ABBOTT: Tom Fontana, yeah, yeah. I mean, it's a fantastic show, "Homicide," but I don't believe they ever commissioned it knowing what they were going to get. You know, it's been like "Cracker." It ended up on there by accident. Nobody, nobody in the commissioning territory knew quite what they were going to get, just that it would be written by Jimmy McGovern (ph) and have Robert Coltrane (ph) in it. I think that was the prime selling point, and they were slightly mortified when they saw what was coming out; you ,know how dark it was, how strong it was. But -- and the only thing that would shut them up was an audience of about 60 percent. And I feel that's what happened with "NYPD." I feel that's what happened with "Homicide."

And you imagine when you're commissioned that they're going to want this kind of stuff from you because this is what you're writing. You know, you write "Touching Evil" or write "Cracker" and they have got to be looking for that kind of stuff.

But I think they're slightly more scared of letting an incomer try that kind of stuff, so they usually want more straightforward format material, stronger stuff that is bound to work. And if it's bound to work, it doesn't actually have much of you in it.

GROSS: You say that in "Touching Evil" you wanted to write a more Americanized kind of series, or at least a more Americanized kind of detective. What did you mean by more Americanized?

ABBOTT: It was very childish of me, but of course in Britain, cops don't have guns. And there are only certain branches of the police force who would have guns. And you know, slightly elite forces. So I went for the crisper FBI-style, which isn't -- isn't very common in Britain. There are only four or five units permanently supplied with arms.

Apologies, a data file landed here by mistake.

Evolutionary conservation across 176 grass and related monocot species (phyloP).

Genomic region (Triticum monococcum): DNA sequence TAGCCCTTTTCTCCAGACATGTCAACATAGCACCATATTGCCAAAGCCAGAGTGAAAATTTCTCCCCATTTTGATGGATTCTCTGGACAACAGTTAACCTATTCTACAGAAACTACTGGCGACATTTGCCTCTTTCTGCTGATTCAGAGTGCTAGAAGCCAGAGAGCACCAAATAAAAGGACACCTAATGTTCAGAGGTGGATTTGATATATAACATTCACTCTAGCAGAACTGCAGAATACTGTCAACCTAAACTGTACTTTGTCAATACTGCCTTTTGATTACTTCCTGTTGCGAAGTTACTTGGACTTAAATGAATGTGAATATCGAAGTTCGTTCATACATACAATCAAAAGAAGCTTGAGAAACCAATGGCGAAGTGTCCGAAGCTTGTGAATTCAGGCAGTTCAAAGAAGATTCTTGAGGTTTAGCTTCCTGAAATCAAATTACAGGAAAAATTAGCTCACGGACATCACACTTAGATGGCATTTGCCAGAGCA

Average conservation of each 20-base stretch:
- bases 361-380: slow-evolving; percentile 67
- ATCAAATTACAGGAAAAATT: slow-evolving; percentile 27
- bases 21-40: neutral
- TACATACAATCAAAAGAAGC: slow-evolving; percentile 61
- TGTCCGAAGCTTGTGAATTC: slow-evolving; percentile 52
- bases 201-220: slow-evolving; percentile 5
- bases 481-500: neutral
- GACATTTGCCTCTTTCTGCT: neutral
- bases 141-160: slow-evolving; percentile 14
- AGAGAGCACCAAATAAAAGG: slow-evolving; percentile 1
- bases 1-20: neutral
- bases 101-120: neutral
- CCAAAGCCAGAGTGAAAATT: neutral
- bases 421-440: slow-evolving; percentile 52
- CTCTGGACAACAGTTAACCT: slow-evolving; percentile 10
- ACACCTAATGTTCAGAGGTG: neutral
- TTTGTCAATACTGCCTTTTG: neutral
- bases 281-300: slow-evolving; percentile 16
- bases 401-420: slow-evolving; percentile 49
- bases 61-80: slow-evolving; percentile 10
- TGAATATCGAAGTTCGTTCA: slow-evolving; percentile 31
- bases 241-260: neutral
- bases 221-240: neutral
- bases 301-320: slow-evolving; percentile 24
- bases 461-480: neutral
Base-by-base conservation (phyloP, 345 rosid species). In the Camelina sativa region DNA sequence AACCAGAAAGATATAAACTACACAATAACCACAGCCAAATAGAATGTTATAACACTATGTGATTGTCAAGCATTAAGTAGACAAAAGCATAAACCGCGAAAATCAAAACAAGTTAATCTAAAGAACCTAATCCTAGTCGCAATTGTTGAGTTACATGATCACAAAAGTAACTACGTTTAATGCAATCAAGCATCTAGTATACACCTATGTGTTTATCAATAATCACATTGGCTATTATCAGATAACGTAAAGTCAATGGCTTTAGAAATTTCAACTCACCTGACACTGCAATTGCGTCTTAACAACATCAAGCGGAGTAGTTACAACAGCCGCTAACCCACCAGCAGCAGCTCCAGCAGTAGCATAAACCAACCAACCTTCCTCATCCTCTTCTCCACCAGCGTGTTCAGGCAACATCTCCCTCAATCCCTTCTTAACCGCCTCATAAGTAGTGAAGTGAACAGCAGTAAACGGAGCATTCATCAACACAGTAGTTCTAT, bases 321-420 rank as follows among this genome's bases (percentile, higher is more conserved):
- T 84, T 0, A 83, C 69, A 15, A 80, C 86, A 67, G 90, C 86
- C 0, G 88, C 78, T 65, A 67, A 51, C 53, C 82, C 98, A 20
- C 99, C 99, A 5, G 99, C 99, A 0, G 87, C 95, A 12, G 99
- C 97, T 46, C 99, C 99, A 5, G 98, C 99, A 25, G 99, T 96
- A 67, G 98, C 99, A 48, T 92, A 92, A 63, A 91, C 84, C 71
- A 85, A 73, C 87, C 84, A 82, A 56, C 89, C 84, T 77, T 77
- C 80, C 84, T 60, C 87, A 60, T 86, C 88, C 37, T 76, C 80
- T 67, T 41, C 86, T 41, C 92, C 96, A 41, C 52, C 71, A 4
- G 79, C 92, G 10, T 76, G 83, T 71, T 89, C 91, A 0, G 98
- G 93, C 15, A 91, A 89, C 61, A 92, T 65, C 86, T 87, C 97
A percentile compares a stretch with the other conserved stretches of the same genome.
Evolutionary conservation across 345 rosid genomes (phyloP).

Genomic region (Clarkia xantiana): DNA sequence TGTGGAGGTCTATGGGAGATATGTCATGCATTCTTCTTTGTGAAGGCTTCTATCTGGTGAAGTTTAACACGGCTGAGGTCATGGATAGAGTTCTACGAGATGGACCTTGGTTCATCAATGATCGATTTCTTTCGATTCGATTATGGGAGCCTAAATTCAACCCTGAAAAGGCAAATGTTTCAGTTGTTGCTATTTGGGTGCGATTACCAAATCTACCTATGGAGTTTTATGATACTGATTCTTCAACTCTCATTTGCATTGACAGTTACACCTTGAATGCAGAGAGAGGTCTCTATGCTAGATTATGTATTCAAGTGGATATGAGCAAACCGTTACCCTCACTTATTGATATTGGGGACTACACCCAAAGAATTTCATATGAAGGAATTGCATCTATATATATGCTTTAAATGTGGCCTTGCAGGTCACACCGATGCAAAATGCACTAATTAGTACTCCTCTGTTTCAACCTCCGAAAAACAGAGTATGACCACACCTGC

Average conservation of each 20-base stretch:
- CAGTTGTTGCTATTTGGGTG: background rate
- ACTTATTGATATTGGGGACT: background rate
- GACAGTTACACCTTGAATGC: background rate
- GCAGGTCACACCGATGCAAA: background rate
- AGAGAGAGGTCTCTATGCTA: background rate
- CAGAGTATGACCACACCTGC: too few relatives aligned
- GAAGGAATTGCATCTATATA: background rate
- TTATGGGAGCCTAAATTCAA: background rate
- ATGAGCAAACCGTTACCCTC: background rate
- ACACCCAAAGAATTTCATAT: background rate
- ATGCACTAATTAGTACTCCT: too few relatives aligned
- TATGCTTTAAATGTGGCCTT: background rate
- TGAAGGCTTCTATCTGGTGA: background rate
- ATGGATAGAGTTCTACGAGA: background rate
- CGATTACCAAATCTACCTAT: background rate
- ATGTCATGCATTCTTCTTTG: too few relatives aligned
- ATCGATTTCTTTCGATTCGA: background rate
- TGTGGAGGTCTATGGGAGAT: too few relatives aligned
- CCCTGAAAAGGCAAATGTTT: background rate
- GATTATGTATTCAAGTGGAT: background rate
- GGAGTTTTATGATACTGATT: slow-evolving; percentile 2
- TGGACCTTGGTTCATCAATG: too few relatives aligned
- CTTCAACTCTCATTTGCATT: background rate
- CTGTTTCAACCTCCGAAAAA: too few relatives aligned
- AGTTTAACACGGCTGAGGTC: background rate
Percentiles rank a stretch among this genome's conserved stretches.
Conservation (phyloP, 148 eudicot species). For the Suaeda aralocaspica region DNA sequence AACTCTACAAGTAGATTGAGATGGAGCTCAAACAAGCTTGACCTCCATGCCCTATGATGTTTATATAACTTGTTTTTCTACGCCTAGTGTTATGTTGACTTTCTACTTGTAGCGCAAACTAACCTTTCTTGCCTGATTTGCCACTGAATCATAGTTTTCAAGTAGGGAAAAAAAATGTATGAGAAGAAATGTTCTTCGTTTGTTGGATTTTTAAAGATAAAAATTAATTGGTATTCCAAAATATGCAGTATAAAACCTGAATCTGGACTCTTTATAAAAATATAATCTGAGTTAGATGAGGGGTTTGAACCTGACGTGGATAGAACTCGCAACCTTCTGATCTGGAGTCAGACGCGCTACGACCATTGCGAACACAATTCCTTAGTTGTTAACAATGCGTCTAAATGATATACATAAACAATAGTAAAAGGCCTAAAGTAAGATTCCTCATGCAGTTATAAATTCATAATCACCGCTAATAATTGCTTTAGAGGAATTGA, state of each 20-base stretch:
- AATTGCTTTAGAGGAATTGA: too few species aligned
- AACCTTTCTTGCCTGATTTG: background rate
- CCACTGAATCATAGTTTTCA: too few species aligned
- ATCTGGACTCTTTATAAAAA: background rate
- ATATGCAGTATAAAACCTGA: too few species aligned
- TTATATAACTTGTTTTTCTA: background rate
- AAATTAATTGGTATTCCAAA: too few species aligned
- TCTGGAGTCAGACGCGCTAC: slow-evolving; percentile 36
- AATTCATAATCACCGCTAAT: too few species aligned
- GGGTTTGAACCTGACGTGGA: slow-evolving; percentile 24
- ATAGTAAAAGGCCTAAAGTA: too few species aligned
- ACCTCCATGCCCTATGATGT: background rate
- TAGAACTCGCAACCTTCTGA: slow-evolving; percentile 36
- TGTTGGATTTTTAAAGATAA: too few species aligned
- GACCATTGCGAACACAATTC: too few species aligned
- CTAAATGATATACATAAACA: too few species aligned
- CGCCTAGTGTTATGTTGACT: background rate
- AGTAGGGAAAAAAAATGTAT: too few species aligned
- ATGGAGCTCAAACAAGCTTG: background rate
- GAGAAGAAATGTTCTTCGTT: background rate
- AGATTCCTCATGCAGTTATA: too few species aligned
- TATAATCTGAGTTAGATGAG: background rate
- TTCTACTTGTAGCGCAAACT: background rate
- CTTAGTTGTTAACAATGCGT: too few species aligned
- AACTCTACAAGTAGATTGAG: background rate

And I just think that you can raise the stakes on the drama when there are weapons, and I'd hate for the police to be armed in Britain in reality. But I think it actually allows you to take certain storylines further down the road if there's a confrontation with weapons involved. The truth of it is, in Britain if a cop confronts a guy with a weapon, he has to summon people with weapons. He can't actually pull one out of his belt and start firing back.

It's -- that actually takes time in drama, so I wanted to sharpen them up and make them slightly more, well, the reason I said Americanize is that they -- that's the true distinction. You know, the kind of -- the "NYPD" and the "Homicide" -- you know, the height of the drama is just boosted by the fact that weapons are present to raise the stakes.

GROSS: Now, as we talked about, you were victimized a few years ago and that has really figured into your interest writing about crime. But I wonder when you're watching a TV show that you didn't have any thing to do with that's about crime, like "Homicide" or "NYPD Blue," does it make you feel uncomfortable or more vulnerable because you have been a victim, or is it, you know, is it easier to watch? Maybe you can watch it as a professional writer, too.

ABBOTT: I think "Homicide" and "NYPD" -- I'm a fan, not a writer. If I want to know what the episodes were about professionally, I'd get the scripts. And...

LAUGHTER

... but I sit down and watch those shows, and, in fact, they're designed to make me feel better, whatever you are. I think if you've been a victim, they're designed to make you feel better because you've got Sipowitz (ph)...

GROSS: Right.